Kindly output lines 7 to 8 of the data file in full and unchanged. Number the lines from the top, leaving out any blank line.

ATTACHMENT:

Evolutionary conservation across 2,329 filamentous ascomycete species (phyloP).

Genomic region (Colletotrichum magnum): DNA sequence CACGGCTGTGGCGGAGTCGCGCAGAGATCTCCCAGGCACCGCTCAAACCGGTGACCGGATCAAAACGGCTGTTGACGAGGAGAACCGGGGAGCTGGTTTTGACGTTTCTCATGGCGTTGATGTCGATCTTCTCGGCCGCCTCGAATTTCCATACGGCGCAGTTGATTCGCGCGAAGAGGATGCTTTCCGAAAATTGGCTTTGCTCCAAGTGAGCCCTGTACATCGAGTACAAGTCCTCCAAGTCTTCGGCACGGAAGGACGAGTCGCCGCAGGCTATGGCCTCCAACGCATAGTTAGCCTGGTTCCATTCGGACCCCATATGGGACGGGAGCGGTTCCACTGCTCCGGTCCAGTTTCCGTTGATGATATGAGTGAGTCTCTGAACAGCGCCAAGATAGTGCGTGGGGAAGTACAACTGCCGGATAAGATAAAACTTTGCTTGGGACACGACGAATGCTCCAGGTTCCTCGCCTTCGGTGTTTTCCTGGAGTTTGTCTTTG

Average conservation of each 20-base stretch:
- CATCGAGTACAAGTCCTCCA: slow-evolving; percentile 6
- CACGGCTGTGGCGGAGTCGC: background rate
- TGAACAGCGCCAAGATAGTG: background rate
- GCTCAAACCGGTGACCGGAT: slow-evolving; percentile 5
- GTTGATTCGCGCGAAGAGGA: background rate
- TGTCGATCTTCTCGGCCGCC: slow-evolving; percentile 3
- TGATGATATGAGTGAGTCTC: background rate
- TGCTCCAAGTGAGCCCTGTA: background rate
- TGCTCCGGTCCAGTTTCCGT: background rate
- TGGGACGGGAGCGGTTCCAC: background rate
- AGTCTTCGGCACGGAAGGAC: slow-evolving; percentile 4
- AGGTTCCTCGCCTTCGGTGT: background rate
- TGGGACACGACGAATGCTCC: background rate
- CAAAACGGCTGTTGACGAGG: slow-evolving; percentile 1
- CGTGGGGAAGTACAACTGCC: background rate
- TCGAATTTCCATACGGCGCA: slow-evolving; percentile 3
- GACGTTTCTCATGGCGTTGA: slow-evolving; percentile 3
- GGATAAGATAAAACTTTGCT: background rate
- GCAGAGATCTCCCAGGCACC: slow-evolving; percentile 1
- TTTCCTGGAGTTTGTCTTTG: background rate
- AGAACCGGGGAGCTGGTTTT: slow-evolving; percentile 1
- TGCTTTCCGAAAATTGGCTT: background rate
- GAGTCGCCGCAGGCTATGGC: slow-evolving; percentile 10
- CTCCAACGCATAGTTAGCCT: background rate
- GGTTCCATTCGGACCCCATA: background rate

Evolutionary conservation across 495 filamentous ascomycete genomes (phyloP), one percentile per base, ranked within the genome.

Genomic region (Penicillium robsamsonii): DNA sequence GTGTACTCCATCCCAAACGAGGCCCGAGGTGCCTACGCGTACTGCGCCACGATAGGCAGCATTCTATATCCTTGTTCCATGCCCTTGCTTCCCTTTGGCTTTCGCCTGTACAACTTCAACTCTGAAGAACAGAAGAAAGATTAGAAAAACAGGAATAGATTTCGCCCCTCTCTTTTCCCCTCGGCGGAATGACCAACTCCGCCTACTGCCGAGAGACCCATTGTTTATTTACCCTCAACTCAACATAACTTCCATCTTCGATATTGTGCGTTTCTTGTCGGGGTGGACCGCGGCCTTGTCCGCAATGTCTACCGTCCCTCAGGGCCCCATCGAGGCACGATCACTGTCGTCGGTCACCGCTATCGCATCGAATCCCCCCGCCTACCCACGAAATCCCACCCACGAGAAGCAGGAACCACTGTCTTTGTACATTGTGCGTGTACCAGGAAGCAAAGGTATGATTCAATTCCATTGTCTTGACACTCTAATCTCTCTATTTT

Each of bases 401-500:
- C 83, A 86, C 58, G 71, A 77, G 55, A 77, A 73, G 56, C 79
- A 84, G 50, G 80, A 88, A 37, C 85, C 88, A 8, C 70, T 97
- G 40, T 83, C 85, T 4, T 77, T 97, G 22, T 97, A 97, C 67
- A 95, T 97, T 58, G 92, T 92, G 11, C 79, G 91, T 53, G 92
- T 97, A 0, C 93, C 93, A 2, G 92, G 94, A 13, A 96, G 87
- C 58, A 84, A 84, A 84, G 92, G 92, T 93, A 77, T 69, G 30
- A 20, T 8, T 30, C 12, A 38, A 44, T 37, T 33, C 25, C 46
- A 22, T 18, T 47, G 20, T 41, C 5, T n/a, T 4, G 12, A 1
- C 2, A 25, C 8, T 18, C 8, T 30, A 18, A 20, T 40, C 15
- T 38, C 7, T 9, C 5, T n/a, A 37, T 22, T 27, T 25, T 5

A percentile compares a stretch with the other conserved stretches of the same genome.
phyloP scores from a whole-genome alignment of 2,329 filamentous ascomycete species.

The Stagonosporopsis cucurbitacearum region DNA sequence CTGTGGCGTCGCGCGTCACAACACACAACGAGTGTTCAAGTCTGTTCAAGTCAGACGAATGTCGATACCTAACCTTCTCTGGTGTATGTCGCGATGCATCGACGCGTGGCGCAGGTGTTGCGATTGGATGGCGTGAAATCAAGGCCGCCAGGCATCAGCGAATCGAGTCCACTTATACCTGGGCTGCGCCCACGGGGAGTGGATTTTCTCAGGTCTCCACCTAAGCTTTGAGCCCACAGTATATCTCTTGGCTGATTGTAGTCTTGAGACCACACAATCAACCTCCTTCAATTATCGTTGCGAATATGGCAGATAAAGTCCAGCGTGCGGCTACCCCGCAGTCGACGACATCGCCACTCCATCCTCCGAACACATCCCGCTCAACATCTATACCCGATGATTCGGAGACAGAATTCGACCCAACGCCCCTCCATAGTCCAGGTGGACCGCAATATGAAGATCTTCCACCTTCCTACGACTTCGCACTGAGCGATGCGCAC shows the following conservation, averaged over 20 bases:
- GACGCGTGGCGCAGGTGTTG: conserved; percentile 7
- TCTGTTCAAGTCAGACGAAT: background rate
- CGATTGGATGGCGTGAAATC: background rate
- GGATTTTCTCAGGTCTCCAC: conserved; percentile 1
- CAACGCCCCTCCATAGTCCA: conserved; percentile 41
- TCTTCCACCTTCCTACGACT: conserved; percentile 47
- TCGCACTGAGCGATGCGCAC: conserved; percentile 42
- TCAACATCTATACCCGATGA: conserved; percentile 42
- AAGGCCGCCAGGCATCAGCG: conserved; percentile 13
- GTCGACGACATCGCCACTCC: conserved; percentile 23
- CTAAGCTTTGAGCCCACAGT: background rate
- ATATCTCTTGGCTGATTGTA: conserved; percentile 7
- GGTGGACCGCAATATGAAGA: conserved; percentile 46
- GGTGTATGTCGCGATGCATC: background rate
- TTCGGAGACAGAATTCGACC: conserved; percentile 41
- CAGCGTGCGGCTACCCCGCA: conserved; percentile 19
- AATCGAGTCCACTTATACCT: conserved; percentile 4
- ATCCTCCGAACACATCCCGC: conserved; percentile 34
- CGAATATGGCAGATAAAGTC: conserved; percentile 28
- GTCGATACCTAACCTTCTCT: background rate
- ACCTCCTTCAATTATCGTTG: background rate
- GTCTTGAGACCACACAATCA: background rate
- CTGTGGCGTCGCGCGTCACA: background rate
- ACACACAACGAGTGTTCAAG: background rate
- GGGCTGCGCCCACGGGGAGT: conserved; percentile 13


- GCTCAAACCGGTGACCGGAT: slow-evolving; percentile 5
- GTTGATTCGCGCGAAGAGGA: background rate